And further, how can the apostle's description that he here gives from Moses, of this exploded way of justification by the works of the law, consist with the Arminian scheme, of a way of justification by the virtue of a sincere obedience, that still remains as the true and only way of justification under the gospel? It is most apparent that it is the design of the apostle to give a description of both the legal rejected and the evangelical valid ways of justification, in that wherein they are distinguished the one from the other. But how is it, that he who doth those things, shall live in them," that wherein the way of justification by the works of the law is distinguished from that in which Christians under the gospel are justified, according to their scheme; for still, according to them it may be said, in the same manuer, of the precepts of the gospel, he that doth these things, shall live in them. The difference lies only in the things to be done, but not at all in that the doing of them is not the condition of living in them, just in the one case as in the other. The words, "He that doth them, shall live in them," will serve just as well for a description of the latter as the former. By the apostle's saying, the righteousness of the law is described thus, he that doth these things, shall live in them; but the righteousness of faith saith thus, plainly intimates that the righteousness of faith saith otherwise, and in an opposite manner. Besides, if these words cited from Moses are actually said by him of the moral law as well as ceremonial, as it is most evident they are, it renders it still more absurd to suppose them mentioned by the apostle, as the very note of distinction between justification by a ceremonial obedience, and a moral sincere obedience, as the Arminians must suppose.
Thus I have spoken to a second argument, to prove that we are not justified by any manner of virtue or goodness of our own, viz. that to suppose otherwise, is contrary to the doctrine directly
urged, and abundantly insisted on, by the apostle Paul in his epistles.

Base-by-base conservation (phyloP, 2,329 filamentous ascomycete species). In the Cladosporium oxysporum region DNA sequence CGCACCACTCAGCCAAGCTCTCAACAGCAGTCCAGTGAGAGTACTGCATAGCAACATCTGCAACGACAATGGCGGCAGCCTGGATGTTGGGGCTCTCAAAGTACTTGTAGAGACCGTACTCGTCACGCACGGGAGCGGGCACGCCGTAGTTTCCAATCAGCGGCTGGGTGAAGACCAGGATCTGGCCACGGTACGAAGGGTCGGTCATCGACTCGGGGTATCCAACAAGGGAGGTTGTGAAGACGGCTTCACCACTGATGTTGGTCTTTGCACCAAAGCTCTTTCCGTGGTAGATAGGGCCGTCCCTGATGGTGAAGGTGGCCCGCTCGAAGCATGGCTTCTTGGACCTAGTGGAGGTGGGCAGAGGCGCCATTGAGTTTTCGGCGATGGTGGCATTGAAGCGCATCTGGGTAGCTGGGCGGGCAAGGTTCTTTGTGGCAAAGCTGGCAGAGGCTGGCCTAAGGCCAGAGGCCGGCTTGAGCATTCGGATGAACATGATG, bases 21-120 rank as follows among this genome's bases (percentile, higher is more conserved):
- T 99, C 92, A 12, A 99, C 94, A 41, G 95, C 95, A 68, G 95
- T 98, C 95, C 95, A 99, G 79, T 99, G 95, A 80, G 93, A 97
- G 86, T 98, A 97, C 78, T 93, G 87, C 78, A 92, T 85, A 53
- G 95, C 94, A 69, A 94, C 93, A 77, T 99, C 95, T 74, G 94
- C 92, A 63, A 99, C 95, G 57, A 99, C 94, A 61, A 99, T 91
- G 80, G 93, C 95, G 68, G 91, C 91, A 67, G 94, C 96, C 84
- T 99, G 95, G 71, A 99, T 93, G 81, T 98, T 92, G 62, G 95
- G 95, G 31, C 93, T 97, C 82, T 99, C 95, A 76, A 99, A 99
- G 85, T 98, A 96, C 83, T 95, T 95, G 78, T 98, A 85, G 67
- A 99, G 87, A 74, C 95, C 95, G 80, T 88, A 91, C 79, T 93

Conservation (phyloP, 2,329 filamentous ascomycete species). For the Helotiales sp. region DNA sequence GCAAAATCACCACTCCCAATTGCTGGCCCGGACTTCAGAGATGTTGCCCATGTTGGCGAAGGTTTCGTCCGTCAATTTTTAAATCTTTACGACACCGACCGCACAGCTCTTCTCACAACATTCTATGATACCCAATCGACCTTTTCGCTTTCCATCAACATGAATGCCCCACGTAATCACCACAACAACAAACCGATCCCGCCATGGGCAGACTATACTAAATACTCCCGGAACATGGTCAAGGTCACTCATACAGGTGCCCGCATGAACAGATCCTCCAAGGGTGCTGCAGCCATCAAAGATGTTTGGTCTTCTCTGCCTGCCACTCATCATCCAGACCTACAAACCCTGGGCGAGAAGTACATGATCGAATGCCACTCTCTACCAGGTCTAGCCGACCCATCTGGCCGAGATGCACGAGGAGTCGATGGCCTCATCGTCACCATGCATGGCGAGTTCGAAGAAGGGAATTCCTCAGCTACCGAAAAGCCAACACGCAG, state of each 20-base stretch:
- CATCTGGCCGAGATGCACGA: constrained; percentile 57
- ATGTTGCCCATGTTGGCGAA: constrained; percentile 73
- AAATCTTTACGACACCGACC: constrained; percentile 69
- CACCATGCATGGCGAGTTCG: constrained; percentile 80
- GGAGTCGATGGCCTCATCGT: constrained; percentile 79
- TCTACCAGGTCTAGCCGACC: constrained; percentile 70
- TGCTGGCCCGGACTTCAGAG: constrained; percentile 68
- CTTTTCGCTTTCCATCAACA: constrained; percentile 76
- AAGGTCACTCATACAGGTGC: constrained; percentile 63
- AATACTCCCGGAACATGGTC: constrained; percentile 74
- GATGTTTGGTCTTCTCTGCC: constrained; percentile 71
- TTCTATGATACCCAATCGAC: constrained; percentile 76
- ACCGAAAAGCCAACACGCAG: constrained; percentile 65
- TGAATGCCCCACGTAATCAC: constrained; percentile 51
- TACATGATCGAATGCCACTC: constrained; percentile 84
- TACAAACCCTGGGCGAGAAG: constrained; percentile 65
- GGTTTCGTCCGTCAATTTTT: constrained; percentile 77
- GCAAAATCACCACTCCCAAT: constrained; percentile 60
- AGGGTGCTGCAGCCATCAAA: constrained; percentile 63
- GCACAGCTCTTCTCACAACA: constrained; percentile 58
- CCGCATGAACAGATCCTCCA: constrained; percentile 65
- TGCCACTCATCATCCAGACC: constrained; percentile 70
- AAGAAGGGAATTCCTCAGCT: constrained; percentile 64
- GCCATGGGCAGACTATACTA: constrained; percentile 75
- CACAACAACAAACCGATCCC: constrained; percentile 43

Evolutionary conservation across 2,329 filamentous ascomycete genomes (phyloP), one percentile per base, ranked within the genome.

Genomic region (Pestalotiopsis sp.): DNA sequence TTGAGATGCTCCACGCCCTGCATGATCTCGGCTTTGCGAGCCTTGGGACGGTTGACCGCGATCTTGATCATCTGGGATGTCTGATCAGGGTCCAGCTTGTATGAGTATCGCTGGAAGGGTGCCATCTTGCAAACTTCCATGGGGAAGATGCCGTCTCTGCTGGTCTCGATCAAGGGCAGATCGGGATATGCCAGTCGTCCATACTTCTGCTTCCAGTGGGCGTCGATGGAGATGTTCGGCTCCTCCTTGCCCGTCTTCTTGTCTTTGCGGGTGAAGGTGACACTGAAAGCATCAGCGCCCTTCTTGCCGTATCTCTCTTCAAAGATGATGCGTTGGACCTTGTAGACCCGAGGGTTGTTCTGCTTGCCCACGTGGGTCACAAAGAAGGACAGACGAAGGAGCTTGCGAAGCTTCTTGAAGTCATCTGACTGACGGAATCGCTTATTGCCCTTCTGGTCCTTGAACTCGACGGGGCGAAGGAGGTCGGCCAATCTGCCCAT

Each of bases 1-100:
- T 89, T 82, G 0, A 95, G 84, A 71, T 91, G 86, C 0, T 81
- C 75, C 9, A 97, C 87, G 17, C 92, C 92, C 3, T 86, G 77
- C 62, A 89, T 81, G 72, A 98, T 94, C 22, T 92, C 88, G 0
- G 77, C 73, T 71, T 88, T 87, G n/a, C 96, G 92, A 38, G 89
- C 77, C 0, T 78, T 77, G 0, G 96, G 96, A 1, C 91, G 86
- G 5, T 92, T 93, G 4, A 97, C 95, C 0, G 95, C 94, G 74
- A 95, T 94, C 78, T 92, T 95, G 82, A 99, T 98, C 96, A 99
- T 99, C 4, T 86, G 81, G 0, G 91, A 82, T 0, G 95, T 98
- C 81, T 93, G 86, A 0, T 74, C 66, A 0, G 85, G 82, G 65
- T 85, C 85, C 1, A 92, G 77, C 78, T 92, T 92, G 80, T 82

I now proceed to a
Third argument, viz. That to suppose that we are justified by our own sincere obedience, or any of our own virtue or goodness, derogates from gospel grace.
That scheme of justification that manifestly takes from, or diminishes the grace of God, is undoubtedly to be rejected; for it is the declared design of God in the gospel to exalt the freedom and riches of his grace, in that method of justification of sinners, and way of admitting them to his favour, and the blessed fruits of it, which it declares. The scripture teaches, that the way of justification appointed in the gospel-covenant, is appointed for that end, that free grace might be expressed, and glorified; Rom. iv. 16. "Therefore it is of faith, that it might be by grace." The exercising and magnifying of free grace in the gospel-contrivance for the justification and salvation of sinners, is evidently the chief design of it. And this freedom and riches of grace in the gospel is every where spoken of in scripture as the chief glory of it. Therefore that doctrine which derogates from the free grace of God in justifying sinners, as it is most opposite to God's design, so it must be exceedingly offensive to him.
Those who maintain, that we are justified by our own sincere obedience, pretend that their scheme does not diminish the grace of the gospel; for they say, that the grace of God is wonderfully manifested in appointing such a way and method of salvation by sincere obedience, in assisting us to perform such an obedience, and in accepting our imperfect obedience, instead of perfect.